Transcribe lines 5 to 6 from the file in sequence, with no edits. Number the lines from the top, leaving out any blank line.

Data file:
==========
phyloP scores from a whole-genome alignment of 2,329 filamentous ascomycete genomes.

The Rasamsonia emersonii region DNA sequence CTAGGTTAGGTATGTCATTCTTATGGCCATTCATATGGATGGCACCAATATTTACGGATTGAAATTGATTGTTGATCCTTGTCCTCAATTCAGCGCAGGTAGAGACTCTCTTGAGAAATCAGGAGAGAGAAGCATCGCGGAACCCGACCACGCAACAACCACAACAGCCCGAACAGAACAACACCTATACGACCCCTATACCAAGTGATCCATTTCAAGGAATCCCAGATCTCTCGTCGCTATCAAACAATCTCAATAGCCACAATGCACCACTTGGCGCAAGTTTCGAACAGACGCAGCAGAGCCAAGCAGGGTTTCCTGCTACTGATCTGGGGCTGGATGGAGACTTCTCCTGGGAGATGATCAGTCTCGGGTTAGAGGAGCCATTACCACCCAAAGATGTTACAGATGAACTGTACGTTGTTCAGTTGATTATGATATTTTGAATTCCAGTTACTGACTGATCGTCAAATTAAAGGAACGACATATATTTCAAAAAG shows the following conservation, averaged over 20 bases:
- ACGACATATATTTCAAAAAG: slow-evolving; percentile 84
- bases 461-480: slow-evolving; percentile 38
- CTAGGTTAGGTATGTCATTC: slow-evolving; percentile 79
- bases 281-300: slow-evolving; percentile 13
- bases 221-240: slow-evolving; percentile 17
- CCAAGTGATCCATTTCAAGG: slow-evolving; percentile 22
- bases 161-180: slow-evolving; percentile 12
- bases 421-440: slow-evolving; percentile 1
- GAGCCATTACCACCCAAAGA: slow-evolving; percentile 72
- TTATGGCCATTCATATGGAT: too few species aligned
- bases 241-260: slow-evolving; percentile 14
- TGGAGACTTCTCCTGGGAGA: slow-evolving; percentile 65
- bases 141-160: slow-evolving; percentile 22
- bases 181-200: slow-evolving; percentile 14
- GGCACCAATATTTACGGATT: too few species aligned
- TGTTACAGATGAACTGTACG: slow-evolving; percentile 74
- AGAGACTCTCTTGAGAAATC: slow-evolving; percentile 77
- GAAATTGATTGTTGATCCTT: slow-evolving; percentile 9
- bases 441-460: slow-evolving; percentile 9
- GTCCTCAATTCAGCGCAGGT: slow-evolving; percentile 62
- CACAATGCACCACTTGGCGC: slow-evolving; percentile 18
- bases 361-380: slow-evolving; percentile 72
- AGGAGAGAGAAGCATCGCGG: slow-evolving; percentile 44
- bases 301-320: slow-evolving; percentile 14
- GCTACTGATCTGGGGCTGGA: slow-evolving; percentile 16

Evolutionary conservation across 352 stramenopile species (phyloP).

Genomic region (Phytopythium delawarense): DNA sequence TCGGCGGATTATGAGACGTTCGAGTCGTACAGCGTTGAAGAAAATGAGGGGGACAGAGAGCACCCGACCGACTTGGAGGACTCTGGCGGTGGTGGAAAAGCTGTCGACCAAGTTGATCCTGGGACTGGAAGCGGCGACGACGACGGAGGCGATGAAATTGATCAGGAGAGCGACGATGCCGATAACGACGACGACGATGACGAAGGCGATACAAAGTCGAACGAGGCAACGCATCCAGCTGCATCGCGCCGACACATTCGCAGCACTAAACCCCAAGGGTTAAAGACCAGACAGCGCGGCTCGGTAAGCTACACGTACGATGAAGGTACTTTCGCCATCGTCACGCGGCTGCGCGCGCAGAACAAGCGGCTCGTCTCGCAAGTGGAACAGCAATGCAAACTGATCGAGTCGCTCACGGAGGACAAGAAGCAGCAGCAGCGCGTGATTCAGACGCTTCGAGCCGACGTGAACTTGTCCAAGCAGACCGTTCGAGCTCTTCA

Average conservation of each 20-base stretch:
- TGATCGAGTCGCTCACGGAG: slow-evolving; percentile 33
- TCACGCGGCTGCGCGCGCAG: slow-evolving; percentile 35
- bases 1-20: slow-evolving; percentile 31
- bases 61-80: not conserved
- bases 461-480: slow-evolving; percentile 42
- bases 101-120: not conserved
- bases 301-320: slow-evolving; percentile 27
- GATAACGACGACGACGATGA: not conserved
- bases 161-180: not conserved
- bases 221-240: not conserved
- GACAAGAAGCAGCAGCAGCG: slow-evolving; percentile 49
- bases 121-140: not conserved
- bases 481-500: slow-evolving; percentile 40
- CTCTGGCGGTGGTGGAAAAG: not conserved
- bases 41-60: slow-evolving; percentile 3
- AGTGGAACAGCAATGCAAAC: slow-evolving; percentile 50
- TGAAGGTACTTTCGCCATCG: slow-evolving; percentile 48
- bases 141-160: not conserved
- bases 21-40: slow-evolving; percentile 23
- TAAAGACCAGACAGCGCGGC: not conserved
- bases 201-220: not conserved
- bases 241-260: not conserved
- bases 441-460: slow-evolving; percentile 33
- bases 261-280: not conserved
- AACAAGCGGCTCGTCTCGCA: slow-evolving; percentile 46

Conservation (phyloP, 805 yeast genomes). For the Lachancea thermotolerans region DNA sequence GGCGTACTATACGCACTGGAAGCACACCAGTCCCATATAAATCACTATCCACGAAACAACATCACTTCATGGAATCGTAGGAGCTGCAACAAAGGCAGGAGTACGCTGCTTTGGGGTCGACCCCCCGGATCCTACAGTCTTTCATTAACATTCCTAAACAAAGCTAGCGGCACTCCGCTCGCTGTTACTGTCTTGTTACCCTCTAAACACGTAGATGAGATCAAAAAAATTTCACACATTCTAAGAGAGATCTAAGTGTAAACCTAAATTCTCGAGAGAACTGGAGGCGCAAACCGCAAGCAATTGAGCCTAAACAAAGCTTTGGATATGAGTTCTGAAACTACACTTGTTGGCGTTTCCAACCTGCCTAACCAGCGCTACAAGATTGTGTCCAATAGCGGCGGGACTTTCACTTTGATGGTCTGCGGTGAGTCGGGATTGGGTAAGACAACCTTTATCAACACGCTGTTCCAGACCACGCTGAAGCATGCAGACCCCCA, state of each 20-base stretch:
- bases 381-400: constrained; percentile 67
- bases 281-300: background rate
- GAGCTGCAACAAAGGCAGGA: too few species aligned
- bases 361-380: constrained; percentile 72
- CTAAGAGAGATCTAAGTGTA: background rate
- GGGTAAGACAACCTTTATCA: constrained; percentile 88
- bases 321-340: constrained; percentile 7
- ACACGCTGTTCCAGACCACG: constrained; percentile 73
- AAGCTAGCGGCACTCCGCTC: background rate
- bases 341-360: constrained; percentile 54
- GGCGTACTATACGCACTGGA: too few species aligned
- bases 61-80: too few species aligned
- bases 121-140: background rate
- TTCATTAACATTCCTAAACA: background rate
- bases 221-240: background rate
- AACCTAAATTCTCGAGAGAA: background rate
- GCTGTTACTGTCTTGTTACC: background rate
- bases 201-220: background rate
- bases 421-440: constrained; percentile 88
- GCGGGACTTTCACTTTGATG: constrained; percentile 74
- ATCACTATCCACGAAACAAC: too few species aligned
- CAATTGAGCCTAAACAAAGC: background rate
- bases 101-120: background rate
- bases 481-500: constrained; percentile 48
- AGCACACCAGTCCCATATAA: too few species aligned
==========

- CTAGGTTAGGTATGTCATTC: slow-evolving; percentile 79
- bases 281-300: slow-evolving; percentile 13